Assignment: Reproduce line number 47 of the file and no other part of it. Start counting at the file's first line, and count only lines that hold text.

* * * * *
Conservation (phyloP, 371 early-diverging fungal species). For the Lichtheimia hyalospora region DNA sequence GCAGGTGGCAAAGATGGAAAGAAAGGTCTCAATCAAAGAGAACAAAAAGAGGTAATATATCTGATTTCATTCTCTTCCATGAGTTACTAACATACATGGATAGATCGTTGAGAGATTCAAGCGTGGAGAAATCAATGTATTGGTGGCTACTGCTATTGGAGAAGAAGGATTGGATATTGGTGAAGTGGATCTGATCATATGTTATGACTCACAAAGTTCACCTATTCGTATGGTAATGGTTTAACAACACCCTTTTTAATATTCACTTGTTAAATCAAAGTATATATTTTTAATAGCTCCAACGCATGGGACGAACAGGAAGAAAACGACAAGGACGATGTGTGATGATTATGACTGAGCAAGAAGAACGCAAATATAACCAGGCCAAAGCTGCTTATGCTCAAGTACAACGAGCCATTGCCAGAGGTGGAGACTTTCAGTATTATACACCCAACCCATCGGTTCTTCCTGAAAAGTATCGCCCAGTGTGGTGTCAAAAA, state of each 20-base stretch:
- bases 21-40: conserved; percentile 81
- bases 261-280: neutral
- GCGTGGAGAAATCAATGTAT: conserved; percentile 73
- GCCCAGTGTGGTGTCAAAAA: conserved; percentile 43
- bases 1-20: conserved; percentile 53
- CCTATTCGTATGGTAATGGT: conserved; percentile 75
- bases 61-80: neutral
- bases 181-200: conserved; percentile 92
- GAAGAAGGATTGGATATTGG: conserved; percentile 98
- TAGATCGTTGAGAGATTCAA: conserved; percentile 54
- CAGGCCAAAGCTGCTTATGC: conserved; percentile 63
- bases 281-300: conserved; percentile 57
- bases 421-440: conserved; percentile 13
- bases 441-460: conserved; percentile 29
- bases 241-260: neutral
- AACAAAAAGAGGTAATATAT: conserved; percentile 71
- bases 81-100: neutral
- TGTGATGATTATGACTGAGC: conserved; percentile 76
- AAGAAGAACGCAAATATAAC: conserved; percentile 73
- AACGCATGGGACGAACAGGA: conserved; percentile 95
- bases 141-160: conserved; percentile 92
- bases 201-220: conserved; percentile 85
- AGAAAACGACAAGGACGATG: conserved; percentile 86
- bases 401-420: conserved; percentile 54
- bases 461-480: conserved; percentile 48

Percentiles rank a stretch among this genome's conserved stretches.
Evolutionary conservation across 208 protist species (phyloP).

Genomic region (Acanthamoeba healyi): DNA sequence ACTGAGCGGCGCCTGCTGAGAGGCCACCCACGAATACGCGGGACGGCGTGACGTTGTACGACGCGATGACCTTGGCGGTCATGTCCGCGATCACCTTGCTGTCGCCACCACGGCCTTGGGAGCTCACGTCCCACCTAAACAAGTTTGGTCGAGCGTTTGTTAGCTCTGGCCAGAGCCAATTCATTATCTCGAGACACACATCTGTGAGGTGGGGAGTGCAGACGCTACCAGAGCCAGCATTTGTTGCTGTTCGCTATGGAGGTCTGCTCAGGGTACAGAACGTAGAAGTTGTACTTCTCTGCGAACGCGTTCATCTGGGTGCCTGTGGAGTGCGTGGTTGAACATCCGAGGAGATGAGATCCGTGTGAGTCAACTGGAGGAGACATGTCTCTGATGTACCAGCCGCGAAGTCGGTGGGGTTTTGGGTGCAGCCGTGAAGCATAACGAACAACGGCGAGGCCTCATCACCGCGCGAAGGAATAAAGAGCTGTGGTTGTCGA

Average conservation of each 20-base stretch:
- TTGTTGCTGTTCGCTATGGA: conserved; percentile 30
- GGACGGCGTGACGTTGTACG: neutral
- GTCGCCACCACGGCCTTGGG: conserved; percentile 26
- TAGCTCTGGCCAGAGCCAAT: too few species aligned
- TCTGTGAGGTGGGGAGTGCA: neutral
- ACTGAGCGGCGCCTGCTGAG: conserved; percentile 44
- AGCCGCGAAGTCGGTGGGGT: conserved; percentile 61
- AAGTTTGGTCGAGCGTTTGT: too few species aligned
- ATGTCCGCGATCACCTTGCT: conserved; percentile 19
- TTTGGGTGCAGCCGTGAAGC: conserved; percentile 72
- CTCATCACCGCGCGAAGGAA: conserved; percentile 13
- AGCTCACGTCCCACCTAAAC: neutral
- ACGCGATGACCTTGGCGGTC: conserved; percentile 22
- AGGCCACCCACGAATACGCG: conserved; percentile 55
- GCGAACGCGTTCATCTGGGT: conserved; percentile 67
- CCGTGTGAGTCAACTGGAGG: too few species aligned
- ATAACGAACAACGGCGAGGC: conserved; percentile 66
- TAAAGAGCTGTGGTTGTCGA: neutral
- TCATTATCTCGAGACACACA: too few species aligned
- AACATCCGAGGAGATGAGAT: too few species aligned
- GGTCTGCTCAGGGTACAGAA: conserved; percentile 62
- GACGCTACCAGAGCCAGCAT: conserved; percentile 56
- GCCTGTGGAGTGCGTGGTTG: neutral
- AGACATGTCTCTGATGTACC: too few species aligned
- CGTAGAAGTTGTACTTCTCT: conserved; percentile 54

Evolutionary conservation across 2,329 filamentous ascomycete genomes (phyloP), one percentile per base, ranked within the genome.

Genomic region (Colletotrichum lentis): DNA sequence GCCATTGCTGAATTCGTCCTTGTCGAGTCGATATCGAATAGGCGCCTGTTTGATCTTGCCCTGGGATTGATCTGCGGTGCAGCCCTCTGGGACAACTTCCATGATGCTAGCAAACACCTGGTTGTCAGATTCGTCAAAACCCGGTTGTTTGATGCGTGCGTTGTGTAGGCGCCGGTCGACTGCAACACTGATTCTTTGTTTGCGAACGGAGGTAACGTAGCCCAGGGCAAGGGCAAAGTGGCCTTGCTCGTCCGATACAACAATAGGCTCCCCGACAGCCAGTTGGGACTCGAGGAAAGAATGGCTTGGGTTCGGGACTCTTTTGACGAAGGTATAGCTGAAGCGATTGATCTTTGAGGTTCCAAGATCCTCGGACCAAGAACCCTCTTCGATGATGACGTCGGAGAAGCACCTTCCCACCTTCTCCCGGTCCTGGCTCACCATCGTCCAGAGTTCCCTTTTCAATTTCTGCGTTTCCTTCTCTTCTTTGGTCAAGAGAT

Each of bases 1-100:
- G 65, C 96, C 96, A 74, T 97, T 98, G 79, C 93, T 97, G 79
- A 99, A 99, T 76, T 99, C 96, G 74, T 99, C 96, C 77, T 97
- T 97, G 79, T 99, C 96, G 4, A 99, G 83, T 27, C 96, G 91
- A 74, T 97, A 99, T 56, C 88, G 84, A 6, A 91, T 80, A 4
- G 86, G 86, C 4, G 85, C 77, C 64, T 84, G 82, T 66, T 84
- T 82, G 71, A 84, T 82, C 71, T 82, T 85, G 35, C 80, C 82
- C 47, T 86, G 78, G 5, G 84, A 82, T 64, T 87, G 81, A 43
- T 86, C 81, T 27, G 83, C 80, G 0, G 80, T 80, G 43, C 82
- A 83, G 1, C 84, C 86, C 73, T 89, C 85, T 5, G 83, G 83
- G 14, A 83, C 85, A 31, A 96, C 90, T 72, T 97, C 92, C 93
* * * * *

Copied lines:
- ATAACGAACAACGGCGAGGC: conserved; percentile 66